A Brief County History
SALT LAKE COUNTY is named for the Great Salt
Lake, Salt Lake City is the county seat and the
capitol for the state of Utah. The fertile
Salt Lake Valley lies between the Wasatch Mountains
on the east, with their steep mountains and deep
canyons, and the Oquirrh Mountains on the west. The
Wasatch Fault runs along the mountains to the east.
For centuries, prehistoric Indians and the historic
Northern Shoshone and Ute Indians used the area for
hunting, fishing, and gathering seasonal foods.
Fremont Indians lived in pithouses in the valley
about 900 years ago.
It is believed that the first white people were trappers working for William H. Ashley in 1824-25. But the first permanent white settlers began to come in 1847, when the first Mormon wagon train arrived. Leader Brigham Young directed men to explore the valley and canyons, build a fort, and survey a new city. The first school was held in the tent of 17-year old teacher, Mary Jane Dilworth. In the next two years settlers founded a dozen towns in the county. Because they lived so far from any other city, the settlers had to make the things they needed. They established industries to make everything from pottery to paper, and experimented with growing all kinds of crops.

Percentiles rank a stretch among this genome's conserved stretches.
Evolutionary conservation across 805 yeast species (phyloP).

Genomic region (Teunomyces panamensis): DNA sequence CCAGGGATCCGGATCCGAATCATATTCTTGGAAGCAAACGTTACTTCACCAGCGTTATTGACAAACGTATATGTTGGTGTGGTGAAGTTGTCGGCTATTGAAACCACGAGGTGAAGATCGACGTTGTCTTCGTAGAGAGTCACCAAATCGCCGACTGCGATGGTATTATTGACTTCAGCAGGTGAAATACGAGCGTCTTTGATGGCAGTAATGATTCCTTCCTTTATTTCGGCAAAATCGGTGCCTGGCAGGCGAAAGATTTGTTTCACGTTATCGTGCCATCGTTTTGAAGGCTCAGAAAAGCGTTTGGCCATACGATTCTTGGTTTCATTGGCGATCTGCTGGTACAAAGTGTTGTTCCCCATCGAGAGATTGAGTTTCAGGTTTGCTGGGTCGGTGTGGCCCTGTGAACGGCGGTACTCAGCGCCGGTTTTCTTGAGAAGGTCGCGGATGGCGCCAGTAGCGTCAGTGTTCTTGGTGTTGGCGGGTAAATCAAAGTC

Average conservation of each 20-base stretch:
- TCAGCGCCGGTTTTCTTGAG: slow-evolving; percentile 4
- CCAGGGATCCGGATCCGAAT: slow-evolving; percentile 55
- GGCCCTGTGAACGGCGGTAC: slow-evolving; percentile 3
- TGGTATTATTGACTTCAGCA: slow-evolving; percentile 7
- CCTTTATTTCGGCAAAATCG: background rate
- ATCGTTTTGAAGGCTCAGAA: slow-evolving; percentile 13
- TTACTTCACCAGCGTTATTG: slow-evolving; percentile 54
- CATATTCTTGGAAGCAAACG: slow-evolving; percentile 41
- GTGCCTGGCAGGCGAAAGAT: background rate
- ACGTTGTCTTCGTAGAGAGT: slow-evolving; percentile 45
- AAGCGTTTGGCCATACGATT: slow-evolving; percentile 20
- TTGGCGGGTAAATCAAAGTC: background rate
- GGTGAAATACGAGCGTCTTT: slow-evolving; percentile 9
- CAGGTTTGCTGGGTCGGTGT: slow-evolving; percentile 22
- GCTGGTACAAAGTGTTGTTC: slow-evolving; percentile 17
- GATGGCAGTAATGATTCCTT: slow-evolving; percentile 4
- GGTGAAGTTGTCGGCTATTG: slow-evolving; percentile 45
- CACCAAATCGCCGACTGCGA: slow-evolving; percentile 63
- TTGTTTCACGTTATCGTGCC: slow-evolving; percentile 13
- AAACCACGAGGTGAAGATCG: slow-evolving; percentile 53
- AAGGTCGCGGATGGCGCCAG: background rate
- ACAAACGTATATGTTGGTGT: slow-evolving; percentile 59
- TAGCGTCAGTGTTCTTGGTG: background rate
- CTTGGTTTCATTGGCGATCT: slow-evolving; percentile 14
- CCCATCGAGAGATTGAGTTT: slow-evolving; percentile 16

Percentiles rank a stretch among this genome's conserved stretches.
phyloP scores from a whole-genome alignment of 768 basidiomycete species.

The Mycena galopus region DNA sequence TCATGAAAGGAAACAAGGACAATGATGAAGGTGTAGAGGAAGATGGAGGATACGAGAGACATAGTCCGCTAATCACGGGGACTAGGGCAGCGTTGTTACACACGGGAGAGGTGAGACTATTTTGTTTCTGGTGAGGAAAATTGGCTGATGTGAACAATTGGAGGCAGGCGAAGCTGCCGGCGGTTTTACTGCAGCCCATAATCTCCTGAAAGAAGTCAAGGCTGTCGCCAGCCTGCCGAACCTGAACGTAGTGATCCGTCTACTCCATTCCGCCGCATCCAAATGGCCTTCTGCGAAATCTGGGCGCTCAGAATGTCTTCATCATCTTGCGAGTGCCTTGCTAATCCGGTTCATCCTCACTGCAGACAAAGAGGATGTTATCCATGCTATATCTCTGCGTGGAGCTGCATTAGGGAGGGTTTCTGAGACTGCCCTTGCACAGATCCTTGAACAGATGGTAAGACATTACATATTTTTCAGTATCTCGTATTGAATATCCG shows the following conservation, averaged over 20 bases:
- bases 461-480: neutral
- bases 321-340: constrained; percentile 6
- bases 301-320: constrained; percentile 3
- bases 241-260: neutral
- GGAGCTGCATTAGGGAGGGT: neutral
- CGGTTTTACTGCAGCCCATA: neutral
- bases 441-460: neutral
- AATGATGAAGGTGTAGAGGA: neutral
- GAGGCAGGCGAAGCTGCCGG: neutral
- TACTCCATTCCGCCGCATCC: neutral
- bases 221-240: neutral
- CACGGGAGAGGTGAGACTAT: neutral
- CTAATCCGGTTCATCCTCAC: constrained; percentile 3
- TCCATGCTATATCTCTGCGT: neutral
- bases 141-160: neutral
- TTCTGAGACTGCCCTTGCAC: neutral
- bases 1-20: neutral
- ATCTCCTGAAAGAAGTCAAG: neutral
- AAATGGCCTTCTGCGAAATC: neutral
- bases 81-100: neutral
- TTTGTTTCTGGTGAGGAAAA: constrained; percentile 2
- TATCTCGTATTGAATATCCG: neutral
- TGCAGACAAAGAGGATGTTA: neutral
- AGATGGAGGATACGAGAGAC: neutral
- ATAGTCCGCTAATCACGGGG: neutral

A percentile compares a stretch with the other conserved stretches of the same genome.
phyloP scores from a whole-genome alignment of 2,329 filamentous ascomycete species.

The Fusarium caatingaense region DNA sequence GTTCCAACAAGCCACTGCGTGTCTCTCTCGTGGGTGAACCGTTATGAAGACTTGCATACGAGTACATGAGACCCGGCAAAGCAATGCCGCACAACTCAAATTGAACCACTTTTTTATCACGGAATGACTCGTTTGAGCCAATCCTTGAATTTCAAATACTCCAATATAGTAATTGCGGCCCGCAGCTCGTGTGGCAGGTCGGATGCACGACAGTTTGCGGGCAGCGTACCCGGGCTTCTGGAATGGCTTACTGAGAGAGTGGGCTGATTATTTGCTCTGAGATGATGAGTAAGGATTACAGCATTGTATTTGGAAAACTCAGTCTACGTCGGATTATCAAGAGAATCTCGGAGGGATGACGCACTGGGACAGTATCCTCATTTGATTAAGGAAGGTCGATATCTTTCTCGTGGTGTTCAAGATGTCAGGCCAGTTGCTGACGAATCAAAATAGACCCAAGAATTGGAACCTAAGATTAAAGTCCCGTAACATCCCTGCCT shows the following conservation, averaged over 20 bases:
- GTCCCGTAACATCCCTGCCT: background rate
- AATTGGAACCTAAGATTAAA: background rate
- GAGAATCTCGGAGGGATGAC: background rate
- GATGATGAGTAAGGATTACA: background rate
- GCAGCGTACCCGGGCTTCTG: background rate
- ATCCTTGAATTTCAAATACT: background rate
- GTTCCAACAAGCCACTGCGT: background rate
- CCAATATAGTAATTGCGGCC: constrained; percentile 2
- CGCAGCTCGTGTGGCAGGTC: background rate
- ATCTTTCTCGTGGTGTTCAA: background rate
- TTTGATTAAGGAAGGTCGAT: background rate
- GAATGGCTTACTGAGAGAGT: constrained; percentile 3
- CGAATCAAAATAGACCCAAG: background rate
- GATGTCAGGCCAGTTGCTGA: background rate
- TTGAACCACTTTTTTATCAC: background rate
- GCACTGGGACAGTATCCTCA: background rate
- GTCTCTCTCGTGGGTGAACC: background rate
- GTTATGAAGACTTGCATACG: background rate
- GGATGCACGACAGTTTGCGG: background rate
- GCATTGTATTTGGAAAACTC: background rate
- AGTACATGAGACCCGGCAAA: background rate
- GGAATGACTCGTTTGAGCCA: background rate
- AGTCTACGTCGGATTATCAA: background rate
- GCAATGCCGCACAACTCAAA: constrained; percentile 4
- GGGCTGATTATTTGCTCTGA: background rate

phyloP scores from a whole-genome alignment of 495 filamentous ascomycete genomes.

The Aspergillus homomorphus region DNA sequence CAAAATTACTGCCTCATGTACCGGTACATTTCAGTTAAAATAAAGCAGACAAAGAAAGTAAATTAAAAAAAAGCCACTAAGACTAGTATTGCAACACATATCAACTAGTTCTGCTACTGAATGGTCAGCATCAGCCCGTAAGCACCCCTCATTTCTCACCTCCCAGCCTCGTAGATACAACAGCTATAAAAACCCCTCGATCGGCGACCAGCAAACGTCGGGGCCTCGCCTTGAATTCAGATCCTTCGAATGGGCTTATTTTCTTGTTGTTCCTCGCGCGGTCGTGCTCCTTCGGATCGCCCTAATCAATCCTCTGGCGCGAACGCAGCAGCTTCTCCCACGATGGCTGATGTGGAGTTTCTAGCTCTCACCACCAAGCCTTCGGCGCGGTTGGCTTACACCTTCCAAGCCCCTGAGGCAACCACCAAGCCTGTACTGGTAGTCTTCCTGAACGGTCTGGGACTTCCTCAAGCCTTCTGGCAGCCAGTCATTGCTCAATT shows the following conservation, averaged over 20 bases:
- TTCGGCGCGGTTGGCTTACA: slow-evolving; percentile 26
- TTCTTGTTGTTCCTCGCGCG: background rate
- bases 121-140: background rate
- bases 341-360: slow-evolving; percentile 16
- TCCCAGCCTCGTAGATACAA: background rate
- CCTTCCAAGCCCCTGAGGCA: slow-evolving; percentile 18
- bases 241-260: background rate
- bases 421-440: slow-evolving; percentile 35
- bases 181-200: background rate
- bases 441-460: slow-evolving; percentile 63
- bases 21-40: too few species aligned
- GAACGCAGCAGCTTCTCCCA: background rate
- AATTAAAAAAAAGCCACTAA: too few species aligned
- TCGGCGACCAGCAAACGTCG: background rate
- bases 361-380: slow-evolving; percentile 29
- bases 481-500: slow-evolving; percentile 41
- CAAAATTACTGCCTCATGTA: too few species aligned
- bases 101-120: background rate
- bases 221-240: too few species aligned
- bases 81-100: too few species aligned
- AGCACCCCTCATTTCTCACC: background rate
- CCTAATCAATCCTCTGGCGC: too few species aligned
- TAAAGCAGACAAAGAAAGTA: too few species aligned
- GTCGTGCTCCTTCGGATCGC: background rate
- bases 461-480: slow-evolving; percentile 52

In 1862 US troops established Fort Douglas to protect communications and transportation routes, and to keep an eye on the Mormons who seemed so strange and unpredictable to the rest of the nation. Tens of thousands of Mormon immigrants came to Salt Lake City, many then moved on to outlying settlements. For thousands of travelers bound for California, the city was also the last major place to buy supplies.
As the headquarters of the LDS church, and later the territorial and state capital, Salt Lake City and its county have always been the center of population, political power, and economic strength. It has also been the center of power struggles between Mormons and “Gentiles,” particularly before statehood in 1896.
Industrial development in the late 19th and early 20th centuries brought new immigrants, such as Greeks, Italians, Yugoslavs, African Americans, Japanese, and Mexicans, to the county. The founding of the University of Deseret (Utah) in 1850 and the dedication of the Salt Lake Theatre in 1862 show the commitment of early settlers to education and culture.
Look for us at the 2016 NGS Conference, Booth 431